As soon as they left, I began exploring the kitchen. That’s when I discovered I wasn’t alone. At least one mouse scuttled into a dark corner of every lower cupboard I opened. Who could blame them in this weather? At home, such an encounter would have sent me screaming, but not here. I would simply not open those cupboards again. I stashed all my groceries in the empty refrigerator, even the non-perishables, and checked out the rest of the house. I unpacked my suitcase, prepared for bed, read for a little while, and turned off the light.
Scritch scratch scritch scratch. Was I imagining sounds in the darkness? No, they grew louder and nearer. When they came too close for comfort, like beside the bed, I aimed my phone’s flashlight app toward the sounds. Then I did scream. From the floor in the corner, not three feet from my pillow, two shiny beady eyes returned my stare. At my scream and light, the mouse ducked behind the heater. I pulled on my snow boots, found a big stick from the fireplace, and banged it on all the heaters along the baseboards, scaring off my night companion. I lay flat on my back, eyes wide, snow boots on, stick in hand. If it got on the bed, I was ready. It didn’t, but the scratching continued all night, and my eyes wouldn’t close.
In the morning, Hannah and Lisa delivered six humane box-traps and their housecat, Jasper. While I built my first fire, three mice scurried across the brick hearth, and Jasper went to work. He cornered one poor gray fellow, caught him, and took a nap on the couch.
That night Jasper stayed on the prowl and caught another mouse, which he left for me on the hearth rug. I heard two of the traps spring in the night, along with more scratching. Again I slept not. Come daylight I found mouse turds on my white bathrobe and dozens of blue poison pellets in my empty suitcase.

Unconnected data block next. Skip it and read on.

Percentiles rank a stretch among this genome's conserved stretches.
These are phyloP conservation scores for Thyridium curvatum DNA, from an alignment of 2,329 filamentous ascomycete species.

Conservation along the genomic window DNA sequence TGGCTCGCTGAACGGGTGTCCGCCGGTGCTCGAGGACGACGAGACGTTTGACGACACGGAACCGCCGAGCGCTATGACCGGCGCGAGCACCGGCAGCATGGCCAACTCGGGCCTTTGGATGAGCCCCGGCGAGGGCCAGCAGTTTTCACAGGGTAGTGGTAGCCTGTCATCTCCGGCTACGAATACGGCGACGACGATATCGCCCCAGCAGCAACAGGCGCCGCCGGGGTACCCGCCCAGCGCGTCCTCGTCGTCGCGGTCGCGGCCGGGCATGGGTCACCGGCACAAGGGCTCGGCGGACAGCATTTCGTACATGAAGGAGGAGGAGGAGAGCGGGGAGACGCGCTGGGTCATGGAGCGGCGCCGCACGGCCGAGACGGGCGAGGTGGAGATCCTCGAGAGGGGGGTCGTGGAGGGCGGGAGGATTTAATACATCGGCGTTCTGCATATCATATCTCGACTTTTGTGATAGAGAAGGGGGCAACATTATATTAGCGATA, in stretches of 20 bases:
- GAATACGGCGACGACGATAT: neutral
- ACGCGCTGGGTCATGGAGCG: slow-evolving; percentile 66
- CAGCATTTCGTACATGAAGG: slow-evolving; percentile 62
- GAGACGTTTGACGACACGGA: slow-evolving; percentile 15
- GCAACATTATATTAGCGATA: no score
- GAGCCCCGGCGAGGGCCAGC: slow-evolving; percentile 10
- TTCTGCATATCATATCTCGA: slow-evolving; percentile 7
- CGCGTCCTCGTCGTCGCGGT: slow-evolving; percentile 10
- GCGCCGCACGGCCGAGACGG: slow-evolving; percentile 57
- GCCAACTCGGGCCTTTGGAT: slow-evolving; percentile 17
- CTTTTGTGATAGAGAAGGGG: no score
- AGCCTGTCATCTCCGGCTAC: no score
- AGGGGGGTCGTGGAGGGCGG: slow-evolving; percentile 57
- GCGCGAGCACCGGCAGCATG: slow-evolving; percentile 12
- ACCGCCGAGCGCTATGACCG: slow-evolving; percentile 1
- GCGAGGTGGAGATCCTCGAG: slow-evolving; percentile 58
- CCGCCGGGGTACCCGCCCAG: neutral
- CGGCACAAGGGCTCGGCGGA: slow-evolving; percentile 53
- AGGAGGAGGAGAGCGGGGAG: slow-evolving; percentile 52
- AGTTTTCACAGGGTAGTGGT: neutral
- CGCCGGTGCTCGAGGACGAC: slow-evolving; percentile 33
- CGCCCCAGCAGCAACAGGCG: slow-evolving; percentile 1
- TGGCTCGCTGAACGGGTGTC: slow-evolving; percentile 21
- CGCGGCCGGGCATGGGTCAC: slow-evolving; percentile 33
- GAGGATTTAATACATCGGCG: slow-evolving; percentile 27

Prior to my arrival, the maintenance staff had spread the tasty but deadly pellets, and apparently the mice were hoarding them in my suitcase for a safer day when there would be no cat. I turned a bowl over the dead mouse on the rug and called Lisa to the rescue.
Night three: Jasper prowled at first, then curled up on the bed with me. No more scratches, no more mice. I slept long and deep. Jasper was my new best boyfriend. I kept him for the remainder of my stay and never saw another mouse—except for the nest of four that died in the stove insulation the first time I turned on the oven, making the cottage stink like, well, burning mice. Lisa came again to pull out the stove and remove the charred nest. Hannah brought scented candles.
I shared the mice on Facebook. Friends began naming them from classic literature. The list got long. I swore off social media.
Thirteen days in, I had not started what I came for, but Jasper had successfully evicted the mice, and there were still two weeks left. I began writing on day fourteen and worked late into every night. I woke with the sun, read poetry, practiced yoga, meditated, walked in the woods, made snow angels alone on the frozen lake, built a fire every evening, and finished the final draft.
Who are your favorite literary rodents? Despereaux? Reepicheep? Martin the Warrior? Remy? Templeton?